Jackson eventually signed Miami’s Cuban sensation, Yuriokis Gamboa. and the controversial James Kirkland who headed his burgeoning stable of fighters. However, in the fight game there is one adage that always rings true- when the bell rings, anything can happen in a fight.
Gamboa was on a tear, going undefeated in 23 fights, winning mainly by KO. He faced off in a battle of the unbeaten against WBO Lightweight champion Terrence Crawford in Omaha, Nebraska, Crawford’s home turf. It took just 9 thrilling rounds to begin the plummet of SMS Promotions as Gamboa took a nasty KO loss that saw one fighter become known as “The Career Stealer” and the other head back to the drawing board.
James Kirkland, fresh out of prison and free of Ann Wolfe’s militaristic training methods, recently fought Saul “Canelo” Alvarez under the SMS Promotions banner. The event saw Kirkland rocked throughout and finally brutally felled in the third round. With that KO, described by Wolfe simply as, “f*#ked up,” the road to the dismantling of SMS Promotions seemed certain.
Kirkland told us in a recent interview that he signed with Jackson during the time when he and Mayweather were still close friends. Once Jackson fell out with Mayweather, Kirkland said his contract kept him with Jackson, who he begrudgingly continued with.
But Hip-Hop and boxing was not done yet, as the third voice on the "I Get Money (Remix)" stepped into the ring. Shawn “Jay Z” Carter formed Roc Nation Sports, and then recently expanded the brand to include boxing, signing two high profile notables to his up and coming roster. Andre “S.O.G” Ward and Miguel Cotto are two of the best boxers on the planet and are now throwing up the Roc sign.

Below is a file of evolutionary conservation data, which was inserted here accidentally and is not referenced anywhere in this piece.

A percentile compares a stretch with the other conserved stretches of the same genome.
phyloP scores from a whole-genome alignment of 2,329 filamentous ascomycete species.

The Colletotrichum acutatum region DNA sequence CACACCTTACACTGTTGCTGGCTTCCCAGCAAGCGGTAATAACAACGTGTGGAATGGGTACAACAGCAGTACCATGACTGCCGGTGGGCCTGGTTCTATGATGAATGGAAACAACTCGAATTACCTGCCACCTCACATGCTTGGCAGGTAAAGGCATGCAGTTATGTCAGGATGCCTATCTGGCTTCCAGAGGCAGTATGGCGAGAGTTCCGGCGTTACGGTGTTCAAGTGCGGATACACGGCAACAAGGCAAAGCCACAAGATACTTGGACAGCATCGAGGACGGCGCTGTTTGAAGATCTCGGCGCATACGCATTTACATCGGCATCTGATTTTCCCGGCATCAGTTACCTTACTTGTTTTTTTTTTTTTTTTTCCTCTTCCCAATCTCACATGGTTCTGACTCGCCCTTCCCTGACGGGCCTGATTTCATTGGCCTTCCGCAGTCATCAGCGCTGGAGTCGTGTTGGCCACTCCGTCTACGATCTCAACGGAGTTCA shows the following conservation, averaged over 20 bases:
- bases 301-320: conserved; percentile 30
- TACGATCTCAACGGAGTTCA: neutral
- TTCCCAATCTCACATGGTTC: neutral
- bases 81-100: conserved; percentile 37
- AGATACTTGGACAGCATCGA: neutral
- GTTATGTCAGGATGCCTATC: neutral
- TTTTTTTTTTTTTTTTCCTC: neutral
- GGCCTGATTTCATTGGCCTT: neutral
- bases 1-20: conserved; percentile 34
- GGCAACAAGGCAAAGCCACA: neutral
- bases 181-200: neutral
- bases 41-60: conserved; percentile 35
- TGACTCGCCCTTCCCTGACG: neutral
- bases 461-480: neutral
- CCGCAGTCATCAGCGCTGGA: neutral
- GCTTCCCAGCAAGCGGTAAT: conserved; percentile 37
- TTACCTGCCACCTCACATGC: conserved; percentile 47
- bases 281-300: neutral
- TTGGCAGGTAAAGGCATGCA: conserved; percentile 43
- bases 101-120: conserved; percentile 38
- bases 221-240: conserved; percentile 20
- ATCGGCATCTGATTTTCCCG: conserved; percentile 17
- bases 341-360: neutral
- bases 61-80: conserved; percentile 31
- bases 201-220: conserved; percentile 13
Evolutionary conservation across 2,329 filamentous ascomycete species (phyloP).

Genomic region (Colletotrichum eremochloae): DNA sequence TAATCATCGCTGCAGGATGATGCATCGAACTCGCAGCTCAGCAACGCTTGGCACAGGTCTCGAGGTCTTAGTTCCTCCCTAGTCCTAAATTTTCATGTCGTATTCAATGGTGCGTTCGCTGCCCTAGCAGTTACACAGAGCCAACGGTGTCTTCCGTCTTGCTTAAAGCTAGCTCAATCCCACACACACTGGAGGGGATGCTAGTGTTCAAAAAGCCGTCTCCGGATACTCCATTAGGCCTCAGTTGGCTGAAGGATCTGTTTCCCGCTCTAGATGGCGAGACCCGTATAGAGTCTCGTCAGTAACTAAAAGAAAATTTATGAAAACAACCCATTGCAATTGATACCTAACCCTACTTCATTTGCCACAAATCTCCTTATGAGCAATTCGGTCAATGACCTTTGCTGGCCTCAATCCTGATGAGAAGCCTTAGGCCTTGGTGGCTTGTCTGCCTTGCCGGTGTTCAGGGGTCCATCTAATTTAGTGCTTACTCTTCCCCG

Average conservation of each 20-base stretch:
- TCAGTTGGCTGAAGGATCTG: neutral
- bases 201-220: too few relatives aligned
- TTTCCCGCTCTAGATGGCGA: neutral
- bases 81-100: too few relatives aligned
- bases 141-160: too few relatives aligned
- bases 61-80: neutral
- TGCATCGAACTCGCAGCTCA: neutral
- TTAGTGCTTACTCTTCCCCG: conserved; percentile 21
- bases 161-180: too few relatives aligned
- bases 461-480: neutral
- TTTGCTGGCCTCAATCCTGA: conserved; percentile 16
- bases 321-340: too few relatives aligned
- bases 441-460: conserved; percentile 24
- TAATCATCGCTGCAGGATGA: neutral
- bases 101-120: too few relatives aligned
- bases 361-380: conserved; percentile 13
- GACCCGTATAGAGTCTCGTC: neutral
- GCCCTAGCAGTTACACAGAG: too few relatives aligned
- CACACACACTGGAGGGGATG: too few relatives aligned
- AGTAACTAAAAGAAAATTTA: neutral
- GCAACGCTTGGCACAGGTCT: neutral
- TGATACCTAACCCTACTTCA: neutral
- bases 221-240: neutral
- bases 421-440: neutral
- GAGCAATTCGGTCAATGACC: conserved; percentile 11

Carter’s Throne Boxing Promotions has attempted to reel in a new fan base by integrating hip-hop musical performances and personalities within the fight event. Radio personality Angie Martinez hosted the first event in the Madison Square Garden Theatre, which featured a WBC Welterweight title matchup between Dusty Hernandez-Harrison and Tommy Rainone.
Fabolous performed mid event, donning a Frank Lucas from American Gangster styled gaudy chinchilla coat and hat and the front row was littered with star power from Rihanna, Beyonce and more. Yet the sold out venue, with extremely reasonable ticket prices, lacked in one thing: traditional boxing fans. When the performances were over and the celebrities began leaving, the fickle pop culture influenced crowd that Carter successfully wrangled followed suit. The pinnacle of the evening, the main event, was rife with empty chairs and instantly waned interest.
Historically, hip-hop has been able to permeate and virtually shape-shift some sports business models. But I for one think it is safe to say that in boxing and probably in all combat sports, hip hop’s ambition may be larger than its entertainment drawing power, and with SMS now KO’d, time will tell if Jay Z’s formula will make better gains.
After all, anything can happen in a fight.